Georgia wanted Isaiah Crowell so much it committed a secondary violation to get him. It had 10 incumbent Bulldogs array themselves, in uniform, in an offensive set, and it had Crowell, who was on a recruiting visit, take his place in the backfield. This, Georgia was saying, is where you can be next season. (It was also a breach of byzantine NCAA rules.)
And, at least for part of the time, that’s where Crowell has been this season — ensconced as Georgia’s No. 1 tailback. He leads the team in rushing and has had three 100-yard games. He has also gone missing during games so often we’ve all taken to wondering what’s really going on. Is he taking himself out of the game because he’s tired? Does he get injured that often? Are the coaches holding him back? If so, why?
After Crowell didn’t play in the first quarter against Vanderbilt, Mark Richt told a halftime interviewer the freshman had been withheld “because we love him.” (”Undisclosed disciplinary reasons” were the real explanation, apparently.) On Tuesday, after Richt’s regular media briefing had concluded, Georgia announced that Crowell was one of three tailbacks — third-stringer Carlton Thomas and Ken Malcome are the other two — who have been suspended for Saturday’s game against New Mexico State. No specific reason was given.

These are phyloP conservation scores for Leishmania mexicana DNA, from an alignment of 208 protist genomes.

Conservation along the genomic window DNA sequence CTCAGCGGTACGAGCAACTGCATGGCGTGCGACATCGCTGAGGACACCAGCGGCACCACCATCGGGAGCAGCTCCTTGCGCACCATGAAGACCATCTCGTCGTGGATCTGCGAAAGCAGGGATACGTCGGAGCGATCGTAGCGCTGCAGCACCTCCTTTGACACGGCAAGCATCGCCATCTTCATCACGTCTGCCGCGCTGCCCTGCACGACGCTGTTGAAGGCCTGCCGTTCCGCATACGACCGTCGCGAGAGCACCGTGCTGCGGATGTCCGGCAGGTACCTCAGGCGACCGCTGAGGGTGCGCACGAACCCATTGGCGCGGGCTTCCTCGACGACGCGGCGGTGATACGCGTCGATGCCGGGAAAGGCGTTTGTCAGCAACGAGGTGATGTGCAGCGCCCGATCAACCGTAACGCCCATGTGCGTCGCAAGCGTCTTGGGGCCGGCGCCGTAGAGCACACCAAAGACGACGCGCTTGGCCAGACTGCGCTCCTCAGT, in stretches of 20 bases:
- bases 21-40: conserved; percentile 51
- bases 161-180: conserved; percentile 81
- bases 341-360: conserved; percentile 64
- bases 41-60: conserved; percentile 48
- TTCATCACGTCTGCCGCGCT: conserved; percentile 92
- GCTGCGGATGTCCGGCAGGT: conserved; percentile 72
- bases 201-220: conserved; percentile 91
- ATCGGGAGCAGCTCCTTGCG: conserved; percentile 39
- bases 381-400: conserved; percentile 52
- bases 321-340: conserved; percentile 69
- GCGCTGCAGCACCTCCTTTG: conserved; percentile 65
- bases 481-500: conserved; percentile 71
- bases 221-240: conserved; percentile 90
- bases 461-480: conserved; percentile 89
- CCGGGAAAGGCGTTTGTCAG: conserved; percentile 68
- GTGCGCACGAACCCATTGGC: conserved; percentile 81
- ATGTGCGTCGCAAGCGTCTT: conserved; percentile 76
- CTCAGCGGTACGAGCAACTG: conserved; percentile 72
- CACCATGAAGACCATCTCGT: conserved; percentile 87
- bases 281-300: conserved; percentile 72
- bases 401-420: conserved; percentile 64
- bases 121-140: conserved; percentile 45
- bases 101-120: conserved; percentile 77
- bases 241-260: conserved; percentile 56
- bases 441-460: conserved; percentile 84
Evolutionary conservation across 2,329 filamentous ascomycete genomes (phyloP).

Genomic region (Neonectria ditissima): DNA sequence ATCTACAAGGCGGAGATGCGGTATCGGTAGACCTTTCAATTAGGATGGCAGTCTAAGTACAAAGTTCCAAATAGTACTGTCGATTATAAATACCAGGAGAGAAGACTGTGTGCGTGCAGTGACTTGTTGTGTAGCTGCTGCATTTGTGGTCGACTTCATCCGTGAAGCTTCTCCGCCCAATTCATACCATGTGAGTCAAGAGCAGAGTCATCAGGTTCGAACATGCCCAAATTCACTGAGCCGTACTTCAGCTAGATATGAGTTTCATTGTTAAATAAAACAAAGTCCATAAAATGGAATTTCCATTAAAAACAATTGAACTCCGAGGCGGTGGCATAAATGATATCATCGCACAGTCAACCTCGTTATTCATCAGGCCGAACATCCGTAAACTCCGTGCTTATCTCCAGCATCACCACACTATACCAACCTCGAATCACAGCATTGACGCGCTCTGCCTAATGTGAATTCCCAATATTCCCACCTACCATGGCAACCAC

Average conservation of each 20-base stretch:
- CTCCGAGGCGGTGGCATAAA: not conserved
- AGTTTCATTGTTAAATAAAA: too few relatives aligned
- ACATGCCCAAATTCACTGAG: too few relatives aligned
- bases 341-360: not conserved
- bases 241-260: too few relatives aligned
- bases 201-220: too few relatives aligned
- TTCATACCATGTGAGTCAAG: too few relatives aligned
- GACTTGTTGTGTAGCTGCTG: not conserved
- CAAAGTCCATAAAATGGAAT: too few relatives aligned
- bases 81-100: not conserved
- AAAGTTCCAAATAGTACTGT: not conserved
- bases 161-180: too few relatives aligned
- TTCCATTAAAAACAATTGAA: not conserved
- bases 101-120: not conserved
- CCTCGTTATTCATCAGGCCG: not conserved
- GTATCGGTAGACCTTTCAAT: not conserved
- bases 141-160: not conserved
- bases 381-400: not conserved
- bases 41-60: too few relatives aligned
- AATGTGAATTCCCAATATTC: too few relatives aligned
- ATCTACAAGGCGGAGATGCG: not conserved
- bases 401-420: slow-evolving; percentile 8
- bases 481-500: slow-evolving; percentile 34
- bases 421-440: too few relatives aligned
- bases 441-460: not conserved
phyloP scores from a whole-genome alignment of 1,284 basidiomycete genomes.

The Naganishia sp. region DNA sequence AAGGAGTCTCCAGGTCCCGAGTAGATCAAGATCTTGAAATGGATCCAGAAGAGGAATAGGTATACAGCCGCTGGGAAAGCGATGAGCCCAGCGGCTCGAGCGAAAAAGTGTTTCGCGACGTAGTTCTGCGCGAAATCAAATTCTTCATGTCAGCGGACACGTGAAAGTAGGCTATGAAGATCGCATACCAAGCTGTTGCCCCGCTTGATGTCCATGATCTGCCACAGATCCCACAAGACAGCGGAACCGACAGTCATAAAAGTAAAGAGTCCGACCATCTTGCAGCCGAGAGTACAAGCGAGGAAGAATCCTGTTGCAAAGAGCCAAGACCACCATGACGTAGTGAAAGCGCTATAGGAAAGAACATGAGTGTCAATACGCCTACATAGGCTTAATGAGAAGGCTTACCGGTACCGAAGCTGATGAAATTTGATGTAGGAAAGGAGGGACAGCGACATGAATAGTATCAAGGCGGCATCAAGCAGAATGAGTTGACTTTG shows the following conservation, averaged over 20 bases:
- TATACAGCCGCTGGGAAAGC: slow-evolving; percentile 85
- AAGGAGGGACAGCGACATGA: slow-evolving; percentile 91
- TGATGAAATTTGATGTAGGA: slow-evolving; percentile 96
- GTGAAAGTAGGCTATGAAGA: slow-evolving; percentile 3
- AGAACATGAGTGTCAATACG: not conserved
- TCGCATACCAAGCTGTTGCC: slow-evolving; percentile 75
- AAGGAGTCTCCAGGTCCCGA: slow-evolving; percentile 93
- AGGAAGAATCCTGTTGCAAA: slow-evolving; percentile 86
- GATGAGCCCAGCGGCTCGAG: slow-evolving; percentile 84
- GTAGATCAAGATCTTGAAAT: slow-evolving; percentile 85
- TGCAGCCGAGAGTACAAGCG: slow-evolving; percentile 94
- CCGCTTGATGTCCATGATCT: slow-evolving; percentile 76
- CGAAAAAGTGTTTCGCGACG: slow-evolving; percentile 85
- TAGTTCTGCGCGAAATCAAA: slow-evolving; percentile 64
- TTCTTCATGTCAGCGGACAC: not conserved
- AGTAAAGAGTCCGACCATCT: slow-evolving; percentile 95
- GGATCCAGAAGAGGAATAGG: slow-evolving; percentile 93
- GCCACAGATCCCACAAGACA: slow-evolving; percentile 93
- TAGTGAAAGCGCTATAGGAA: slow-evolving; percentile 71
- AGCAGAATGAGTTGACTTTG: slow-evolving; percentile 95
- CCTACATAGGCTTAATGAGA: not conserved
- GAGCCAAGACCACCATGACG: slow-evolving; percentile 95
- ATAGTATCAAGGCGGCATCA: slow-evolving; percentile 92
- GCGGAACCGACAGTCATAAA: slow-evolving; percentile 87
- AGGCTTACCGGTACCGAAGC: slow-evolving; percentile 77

Thus will the Bulldogs be minus four tailbacks Saturday: Richard Samuel was hurt against Florida and has undergone ankle surgery that will sideline him for the rest of the regular season. But the greater issue is Crowell, of whom so much was expected. To be fair, he has come close to justifying the massive hype that preceded him, but the stop-and-start nature of his season — now you see him; now you don’t — has led some to wonder if he’ll be a Bulldog long.
Some cast Isaiah Crowell as the recruit who was going to save Richt’s job, and clearly the freshman has done his part to lift the Bulldogs to 6-2 and second place in the SEC East. But there have been warning signs over those eight games that make us ask: Will the “missing man” turn out to be more trouble than he’s worth?
By Mark Bradley